John Carpenter was originally in consideration to be the director for this particular follow-up since Curtis wanted to reunite the cast and crew of the original to have active involvement in it. It was believed that Carpenter opted out because he wanted no active part in the sequel; however, this is not the case. Carpenter agreed to direct the film, but his starting fee as director was $10 million, so he demanded a three-picture deal with Dimension Films. Carpenter's bargain was denied by the Weinsteins, and therefore no deal took place. Carpenter rationalized this by believing the hefty fee was compensation for revenue he had never received from the original Halloween, a matter that was still a contention between Carpenter and Halloween producer Moustapha Akkad even after twenty years. When Akkad balked at Carpenter's fee, Carpenter quit the project. Steve Miner assumed directing.

Scream writer/producer Kevin Williamson was involved in various areas of production. Although not directly credited, he provided rewrites in character dialogue and helped make alterations and sketches of the script. He also came up with the paramedic storyline that explained how Michael survived the ending, which was partially filmed the day after principal photography ended and later utilized in the film's sequel. The writers of Halloween H20 were left with a dilemma when Curtis wanted to end the series, but Moustapha Akkad had a clause that legally wouldn't allow the writers to kill Michael Myers off. According to the Blu-ray released by Scream Factory, Curtis almost left the project just weeks before filming, until Kevin Williamson came up with the paramedic storyline and presented it to Akkad. Curtis finally agreed to be a part of the film under the condition that no footage hinting toward a sequel would be presented by the film, and that the audience would believe that Michael was dead until the inevitable sequel was announced. Halloween: Resurrection's first shot of Michael in the paramedic uniform was filmed the day after H20's principal photography ended, according to H20's editor, Patrick Lussier.[13]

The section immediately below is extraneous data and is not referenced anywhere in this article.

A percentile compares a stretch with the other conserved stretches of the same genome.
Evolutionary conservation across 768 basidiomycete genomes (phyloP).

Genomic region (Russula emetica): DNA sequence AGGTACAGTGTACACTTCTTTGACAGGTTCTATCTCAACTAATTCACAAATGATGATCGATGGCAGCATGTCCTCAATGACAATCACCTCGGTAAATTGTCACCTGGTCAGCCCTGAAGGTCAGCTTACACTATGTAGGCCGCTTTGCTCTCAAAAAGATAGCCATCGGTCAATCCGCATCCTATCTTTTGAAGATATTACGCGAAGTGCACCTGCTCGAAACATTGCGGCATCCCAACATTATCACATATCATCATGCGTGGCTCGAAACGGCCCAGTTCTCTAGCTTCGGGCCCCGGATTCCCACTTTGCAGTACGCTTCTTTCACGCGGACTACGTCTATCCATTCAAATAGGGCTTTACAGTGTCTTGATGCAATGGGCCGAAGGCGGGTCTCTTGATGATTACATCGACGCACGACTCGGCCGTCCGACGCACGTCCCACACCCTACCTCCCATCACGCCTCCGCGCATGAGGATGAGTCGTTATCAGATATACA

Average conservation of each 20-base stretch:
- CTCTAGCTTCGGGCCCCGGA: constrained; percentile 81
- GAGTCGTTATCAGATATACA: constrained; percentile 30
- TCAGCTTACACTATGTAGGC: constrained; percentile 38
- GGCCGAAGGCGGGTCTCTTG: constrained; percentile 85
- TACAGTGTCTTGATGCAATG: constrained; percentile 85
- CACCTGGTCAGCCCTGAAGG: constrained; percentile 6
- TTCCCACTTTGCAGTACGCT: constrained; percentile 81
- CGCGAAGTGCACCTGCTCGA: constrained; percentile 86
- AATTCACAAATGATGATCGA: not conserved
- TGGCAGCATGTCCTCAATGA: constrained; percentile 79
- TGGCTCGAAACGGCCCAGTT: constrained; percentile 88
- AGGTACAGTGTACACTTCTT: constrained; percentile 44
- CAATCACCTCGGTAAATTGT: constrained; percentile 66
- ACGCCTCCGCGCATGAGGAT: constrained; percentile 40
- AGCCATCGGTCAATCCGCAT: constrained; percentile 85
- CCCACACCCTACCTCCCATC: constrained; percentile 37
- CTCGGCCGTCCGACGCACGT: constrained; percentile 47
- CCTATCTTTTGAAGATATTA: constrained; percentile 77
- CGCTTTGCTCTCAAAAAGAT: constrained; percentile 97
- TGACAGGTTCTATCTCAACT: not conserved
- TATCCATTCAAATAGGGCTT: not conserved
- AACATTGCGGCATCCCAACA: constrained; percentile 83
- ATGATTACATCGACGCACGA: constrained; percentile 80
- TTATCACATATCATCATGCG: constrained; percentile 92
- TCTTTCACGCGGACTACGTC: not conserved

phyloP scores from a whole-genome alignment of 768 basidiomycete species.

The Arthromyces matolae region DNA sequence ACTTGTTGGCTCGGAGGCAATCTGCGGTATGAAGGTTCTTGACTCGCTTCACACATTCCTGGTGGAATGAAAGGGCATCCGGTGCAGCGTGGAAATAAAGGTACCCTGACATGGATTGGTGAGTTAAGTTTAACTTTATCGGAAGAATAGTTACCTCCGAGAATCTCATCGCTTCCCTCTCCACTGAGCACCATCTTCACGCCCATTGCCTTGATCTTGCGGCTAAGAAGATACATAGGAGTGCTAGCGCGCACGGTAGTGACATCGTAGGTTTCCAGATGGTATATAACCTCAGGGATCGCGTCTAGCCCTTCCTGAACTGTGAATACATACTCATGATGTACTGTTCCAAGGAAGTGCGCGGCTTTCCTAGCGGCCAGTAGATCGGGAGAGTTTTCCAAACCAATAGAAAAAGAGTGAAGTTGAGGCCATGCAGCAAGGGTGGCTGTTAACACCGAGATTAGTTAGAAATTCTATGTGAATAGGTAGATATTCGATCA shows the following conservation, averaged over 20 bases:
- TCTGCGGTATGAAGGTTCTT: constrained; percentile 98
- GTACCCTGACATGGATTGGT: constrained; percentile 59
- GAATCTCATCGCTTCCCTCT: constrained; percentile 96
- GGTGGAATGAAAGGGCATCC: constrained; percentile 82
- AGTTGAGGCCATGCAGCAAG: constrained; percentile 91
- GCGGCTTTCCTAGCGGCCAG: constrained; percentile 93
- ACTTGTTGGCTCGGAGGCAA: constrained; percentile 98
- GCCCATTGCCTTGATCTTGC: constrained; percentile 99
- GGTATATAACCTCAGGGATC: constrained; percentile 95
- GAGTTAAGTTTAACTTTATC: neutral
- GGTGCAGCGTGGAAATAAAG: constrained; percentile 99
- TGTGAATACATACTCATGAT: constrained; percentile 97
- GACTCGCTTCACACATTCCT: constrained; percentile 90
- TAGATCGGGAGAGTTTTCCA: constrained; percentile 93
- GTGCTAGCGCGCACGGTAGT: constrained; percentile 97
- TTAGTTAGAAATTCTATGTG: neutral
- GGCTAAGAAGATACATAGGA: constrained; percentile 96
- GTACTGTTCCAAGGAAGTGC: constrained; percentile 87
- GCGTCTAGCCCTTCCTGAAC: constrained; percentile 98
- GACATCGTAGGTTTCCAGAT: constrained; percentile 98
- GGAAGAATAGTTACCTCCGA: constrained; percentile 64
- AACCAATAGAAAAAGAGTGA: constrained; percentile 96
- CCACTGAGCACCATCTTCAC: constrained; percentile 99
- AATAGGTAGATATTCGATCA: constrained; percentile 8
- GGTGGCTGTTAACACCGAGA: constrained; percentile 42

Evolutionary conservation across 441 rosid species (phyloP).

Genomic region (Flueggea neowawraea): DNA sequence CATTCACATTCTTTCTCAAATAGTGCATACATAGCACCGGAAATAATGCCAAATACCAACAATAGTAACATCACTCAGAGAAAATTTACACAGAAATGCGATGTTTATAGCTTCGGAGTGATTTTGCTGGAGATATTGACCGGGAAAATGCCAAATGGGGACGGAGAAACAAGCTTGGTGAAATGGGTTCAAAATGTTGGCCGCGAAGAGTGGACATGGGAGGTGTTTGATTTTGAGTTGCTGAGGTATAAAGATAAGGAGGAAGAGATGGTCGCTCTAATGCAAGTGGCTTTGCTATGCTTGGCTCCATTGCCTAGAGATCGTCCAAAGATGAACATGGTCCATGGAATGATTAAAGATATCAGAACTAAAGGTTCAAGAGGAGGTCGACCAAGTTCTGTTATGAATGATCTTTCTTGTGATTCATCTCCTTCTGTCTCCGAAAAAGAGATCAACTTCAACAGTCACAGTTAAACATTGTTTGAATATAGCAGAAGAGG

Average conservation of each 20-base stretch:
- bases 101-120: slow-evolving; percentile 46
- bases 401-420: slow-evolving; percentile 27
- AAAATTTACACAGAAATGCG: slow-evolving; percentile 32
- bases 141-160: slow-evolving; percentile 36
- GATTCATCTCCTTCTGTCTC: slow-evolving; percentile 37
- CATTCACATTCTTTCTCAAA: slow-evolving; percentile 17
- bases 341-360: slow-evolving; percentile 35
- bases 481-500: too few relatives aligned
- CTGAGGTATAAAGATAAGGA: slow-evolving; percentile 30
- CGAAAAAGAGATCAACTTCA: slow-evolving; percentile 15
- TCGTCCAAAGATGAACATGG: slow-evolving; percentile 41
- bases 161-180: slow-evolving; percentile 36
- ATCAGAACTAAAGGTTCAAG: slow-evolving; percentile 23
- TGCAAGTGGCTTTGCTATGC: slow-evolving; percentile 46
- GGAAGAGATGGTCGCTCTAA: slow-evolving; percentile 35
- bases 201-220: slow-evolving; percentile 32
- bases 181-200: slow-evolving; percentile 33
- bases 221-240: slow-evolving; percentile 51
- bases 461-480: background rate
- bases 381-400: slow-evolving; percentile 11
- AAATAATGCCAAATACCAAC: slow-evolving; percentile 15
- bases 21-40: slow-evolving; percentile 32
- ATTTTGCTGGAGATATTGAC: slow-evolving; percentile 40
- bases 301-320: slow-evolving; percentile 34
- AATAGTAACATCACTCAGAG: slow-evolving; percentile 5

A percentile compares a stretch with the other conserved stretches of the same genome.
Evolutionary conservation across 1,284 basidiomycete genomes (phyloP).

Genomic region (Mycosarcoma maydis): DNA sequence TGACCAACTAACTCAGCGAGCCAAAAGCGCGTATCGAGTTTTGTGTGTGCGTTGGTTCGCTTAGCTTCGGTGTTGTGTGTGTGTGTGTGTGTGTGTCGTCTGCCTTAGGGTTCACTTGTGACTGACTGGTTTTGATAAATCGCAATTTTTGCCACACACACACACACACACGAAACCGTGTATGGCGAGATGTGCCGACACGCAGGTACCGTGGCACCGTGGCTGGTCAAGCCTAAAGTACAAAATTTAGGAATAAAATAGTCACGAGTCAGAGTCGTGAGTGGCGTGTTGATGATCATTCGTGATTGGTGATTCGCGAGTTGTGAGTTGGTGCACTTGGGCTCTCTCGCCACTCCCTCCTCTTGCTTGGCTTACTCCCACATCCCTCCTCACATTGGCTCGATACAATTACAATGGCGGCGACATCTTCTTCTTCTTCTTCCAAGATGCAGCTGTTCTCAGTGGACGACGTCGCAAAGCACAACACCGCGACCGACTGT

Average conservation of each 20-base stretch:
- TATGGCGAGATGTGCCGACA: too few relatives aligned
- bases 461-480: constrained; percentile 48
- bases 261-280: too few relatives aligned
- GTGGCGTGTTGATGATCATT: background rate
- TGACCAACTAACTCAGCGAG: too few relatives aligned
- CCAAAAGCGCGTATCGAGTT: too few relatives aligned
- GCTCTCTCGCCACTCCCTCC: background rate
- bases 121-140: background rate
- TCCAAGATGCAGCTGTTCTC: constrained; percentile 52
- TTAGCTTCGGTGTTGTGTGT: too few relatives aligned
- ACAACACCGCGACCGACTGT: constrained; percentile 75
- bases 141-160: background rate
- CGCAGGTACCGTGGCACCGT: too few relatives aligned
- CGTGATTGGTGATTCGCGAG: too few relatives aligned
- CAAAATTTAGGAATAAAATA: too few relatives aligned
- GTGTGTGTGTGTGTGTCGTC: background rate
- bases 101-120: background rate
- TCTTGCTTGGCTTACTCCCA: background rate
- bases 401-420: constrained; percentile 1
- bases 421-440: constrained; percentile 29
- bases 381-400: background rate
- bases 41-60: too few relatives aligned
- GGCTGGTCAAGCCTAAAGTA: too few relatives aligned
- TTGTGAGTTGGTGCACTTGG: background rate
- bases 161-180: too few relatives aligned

Music[edit]

The original music score was composed by John Ottman, but some music from Scream was added to the chase scenes later on during post-production. Ottman expressed some displeasure about this action in an interview featured on the Halloween: 25 Years of Terror DVD released in 2006. Ottman's score was supplemented with Marco Beltrami's scores from Scream, Scream 2, and Mimic by a team of music editors as well as new cues written by Beltrami during the final days of sound mixing on the film.[14][better source needed] Dimension Films chief Bob Weinstein demanded musical changes after being dissatisfied with Ottman's score,[15] instating the song "What's This Life For" by rock music group Creed, which is featured in the film during a party sequence and also during the end credits.

In addition a small tribute to Bernard Herrman's score from Psycho can be heard as Janet Leigh's character Norma Watson walks to her car before leaving work for the day.

No official soundtrack was ever released for the film, but a compilation album by Ottman was released in the United States and Germany under the Varèse Sarabande label and includes the original score by Ottman and numerous other cuts.

Alternate television version[edit]

In February 2003, the FX network premiered an alternate version of the film, adding and extending footage not seen in the original release. It has yet to be released anywhere else, but the deleted scenes can be found on YouTube.[16]

Reception[edit]

Box office[edit]